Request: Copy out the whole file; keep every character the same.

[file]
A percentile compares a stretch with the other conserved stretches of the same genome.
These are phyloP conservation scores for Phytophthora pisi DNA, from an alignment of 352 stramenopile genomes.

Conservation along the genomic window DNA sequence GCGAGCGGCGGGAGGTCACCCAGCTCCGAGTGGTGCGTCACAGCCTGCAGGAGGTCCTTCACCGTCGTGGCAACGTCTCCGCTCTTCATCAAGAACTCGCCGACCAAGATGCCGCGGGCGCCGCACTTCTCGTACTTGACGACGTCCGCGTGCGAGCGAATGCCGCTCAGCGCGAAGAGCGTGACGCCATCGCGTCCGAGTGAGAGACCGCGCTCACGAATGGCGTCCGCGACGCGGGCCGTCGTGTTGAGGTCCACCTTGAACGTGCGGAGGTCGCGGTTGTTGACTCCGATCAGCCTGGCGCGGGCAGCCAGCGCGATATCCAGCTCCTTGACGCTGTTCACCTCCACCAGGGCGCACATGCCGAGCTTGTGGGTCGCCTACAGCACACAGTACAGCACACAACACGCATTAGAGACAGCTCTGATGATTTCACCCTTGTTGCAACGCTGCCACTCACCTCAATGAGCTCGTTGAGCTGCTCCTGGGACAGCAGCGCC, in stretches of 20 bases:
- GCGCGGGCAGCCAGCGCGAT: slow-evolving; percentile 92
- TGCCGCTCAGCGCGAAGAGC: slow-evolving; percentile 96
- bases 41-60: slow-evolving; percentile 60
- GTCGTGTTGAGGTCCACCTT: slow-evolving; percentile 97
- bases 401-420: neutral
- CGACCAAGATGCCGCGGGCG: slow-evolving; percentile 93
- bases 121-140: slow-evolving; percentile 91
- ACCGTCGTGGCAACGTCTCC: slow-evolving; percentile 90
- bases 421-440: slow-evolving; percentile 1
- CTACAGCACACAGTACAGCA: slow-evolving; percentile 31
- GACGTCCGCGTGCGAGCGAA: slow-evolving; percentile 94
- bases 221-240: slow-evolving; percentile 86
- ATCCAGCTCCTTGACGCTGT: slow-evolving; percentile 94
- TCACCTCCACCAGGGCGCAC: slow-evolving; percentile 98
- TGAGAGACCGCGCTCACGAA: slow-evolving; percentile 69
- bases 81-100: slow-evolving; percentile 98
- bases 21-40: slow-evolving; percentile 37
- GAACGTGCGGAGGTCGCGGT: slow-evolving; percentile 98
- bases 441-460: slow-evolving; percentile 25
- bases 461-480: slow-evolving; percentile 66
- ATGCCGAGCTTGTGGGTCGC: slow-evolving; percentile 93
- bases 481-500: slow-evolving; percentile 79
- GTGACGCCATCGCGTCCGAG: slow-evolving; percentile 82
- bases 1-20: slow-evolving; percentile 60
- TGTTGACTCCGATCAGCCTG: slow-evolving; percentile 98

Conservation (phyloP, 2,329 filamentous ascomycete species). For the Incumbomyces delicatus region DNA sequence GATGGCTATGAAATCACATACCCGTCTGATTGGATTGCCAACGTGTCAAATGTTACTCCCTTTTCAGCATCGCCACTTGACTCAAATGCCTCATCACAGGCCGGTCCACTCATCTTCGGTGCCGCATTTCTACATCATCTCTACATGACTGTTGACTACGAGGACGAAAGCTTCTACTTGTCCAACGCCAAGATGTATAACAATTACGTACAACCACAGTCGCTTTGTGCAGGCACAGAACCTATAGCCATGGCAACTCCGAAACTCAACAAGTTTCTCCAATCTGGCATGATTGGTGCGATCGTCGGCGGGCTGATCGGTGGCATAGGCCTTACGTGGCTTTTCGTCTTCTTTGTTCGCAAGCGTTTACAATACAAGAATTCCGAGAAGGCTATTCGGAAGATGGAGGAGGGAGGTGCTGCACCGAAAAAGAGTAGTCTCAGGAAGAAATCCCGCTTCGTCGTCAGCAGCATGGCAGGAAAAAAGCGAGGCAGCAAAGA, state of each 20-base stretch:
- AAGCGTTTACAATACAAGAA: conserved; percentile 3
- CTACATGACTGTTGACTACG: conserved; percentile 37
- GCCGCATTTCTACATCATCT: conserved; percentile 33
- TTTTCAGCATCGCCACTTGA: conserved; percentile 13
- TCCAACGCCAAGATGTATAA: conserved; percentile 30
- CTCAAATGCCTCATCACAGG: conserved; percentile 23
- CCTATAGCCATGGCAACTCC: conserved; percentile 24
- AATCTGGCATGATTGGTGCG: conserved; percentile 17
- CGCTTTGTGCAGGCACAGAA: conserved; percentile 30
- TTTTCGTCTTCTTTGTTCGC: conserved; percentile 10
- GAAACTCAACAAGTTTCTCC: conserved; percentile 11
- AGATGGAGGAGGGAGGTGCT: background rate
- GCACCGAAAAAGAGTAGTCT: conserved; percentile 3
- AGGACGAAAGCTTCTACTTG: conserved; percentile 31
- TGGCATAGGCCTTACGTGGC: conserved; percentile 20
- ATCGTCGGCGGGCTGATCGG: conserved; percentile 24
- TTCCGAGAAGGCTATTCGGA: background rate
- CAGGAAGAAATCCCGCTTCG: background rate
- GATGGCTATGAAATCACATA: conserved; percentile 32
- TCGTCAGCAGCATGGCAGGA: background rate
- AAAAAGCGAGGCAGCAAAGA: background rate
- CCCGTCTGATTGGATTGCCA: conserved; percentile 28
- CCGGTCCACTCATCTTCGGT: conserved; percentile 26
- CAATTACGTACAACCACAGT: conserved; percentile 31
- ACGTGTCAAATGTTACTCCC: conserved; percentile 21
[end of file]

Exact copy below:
A percentile compares a stretch with the other conserved stretches of the same genome.
These are phyloP conservation scores for Phytophthora pisi DNA, from an alignment of 352 stramenopile genomes.

Conservation along the genomic window DNA sequence GCGAGCGGCGGGAGGTCACCCAGCTCCGAGTGGTGCGTCACAGCCTGCAGGAGGTCCTTCACCGTCGTGGCAACGTCTCCGCTCTTCATCAAGAACTCGCCGACCAAGATGCCGCGGGCGCCGCACTTCTCGTACTTGACGACGTCCGCGTGCGAGCGAATGCCGCTCAGCGCGAAGAGCGTGACGCCATCGCGTCCGAGTGAGAGACCGCGCTCACGAATGGCGTCCGCGACGCGGGCCGTCGTGTTGAGGTCCACCTTGAACGTGCGGAGGTCGCGGTTGTTGACTCCGATCAGCCTGGCGCGGGCAGCCAGCGCGATATCCAGCTCCTTGACGCTGTTCACCTCCACCAGGGCGCACATGCCGAGCTTGTGGGTCGCCTACAGCACACAGTACAGCACACAACACGCATTAGAGACAGCTCTGATGATTTCACCCTTGTTGCAACGCTGCCACTCACCTCAATGAGCTCGTTGAGCTGCTCCTGGGACAGCAGCGCC, in stretches of 20 bases:
- GCGCGGGCAGCCAGCGCGAT: slow-evolving; percentile 92
- TGCCGCTCAGCGCGAAGAGC: slow-evolving; percentile 96
- bases 41-60: slow-evolving; percentile 60
- GTCGTGTTGAGGTCCACCTT: slow-evolving; percentile 97
- bases 401-420: neutral
- CGACCAAGATGCCGCGGGCG: slow-evolving; percentile 93
- bases 121-140: slow-evolving; percentile 91
- ACCGTCGTGGCAACGTCTCC: slow-evolving; percentile 90
- bases 421-440: slow-evolving; percentile 1
- CTACAGCACACAGTACAGCA: slow-evolving; percentile 31
- GACGTCCGCGTGCGAGCGAA: slow-evolving; percentile 94
- bases 221-240: slow-evolving; percentile 86
- ATCCAGCTCCTTGACGCTGT: slow-evolving; percentile 94
- TCACCTCCACCAGGGCGCAC: slow-evolving; percentile 98
- TGAGAGACCGCGCTCACGAA: slow-evolving; percentile 69
- bases 81-100: slow-evolving; percentile 98
- bases 21-40: slow-evolving; percentile 37
- GAACGTGCGGAGGTCGCGGT: slow-evolving; percentile 98
- bases 441-460: slow-evolving; percentile 25
- bases 461-480: slow-evolving; percentile 66
- ATGCCGAGCTTGTGGGTCGC: slow-evolving; percentile 93
- bases 481-500: slow-evolving; percentile 79
- GTGACGCCATCGCGTCCGAG: slow-evolving; percentile 82
- bases 1-20: slow-evolving; percentile 60
- TGTTGACTCCGATCAGCCTG: slow-evolving; percentile 98

Conservation (phyloP, 2,329 filamentous ascomycete species). For the Incumbomyces delicatus region DNA sequence GATGGCTATGAAATCACATACCCGTCTGATTGGATTGCCAACGTGTCAAATGTTACTCCCTTTTCAGCATCGCCACTTGACTCAAATGCCTCATCACAGGCCGGTCCACTCATCTTCGGTGCCGCATTTCTACATCATCTCTACATGACTGTTGACTACGAGGACGAAAGCTTCTACTTGTCCAACGCCAAGATGTATAACAATTACGTACAACCACAGTCGCTTTGTGCAGGCACAGAACCTATAGCCATGGCAACTCCGAAACTCAACAAGTTTCTCCAATCTGGCATGATTGGTGCGATCGTCGGCGGGCTGATCGGTGGCATAGGCCTTACGTGGCTTTTCGTCTTCTTTGTTCGCAAGCGTTTACAATACAAGAATTCCGAGAAGGCTATTCGGAAGATGGAGGAGGGAGGTGCTGCACCGAAAAAGAGTAGTCTCAGGAAGAAATCCCGCTTCGTCGTCAGCAGCATGGCAGGAAAAAAGCGAGGCAGCAAAGA, state of each 20-base stretch:
- AAGCGTTTACAATACAAGAA: conserved; percentile 3
- CTACATGACTGTTGACTACG: conserved; percentile 37
- GCCGCATTTCTACATCATCT: conserved; percentile 33
- TTTTCAGCATCGCCACTTGA: conserved; percentile 13
- TCCAACGCCAAGATGTATAA: conserved; percentile 30
- CTCAAATGCCTCATCACAGG: conserved; percentile 23
- CCTATAGCCATGGCAACTCC: conserved; percentile 24
- AATCTGGCATGATTGGTGCG: conserved; percentile 17
- CGCTTTGTGCAGGCACAGAA: conserved; percentile 30
- TTTTCGTCTTCTTTGTTCGC: conserved; percentile 10
- GAAACTCAACAAGTTTCTCC: conserved; percentile 11
- AGATGGAGGAGGGAGGTGCT: background rate
- GCACCGAAAAAGAGTAGTCT: conserved; percentile 3
- AGGACGAAAGCTTCTACTTG: conserved; percentile 31
- TGGCATAGGCCTTACGTGGC: conserved; percentile 20
- ATCGTCGGCGGGCTGATCGG: conserved; percentile 24
- TTCCGAGAAGGCTATTCGGA: background rate
- CAGGAAGAAATCCCGCTTCG: background rate
- GATGGCTATGAAATCACATA: conserved; percentile 32
- TCGTCAGCAGCATGGCAGGA: background rate
- AAAAAGCGAGGCAGCAAAGA: background rate
- CCCGTCTGATTGGATTGCCA: conserved; percentile 28
- CCGGTCCACTCATCTTCGGT: conserved; percentile 26
- CAATTACGTACAACCACAGT: conserved; percentile 31
- ACGTGTCAAATGTTACTCCC: conserved; percentile 21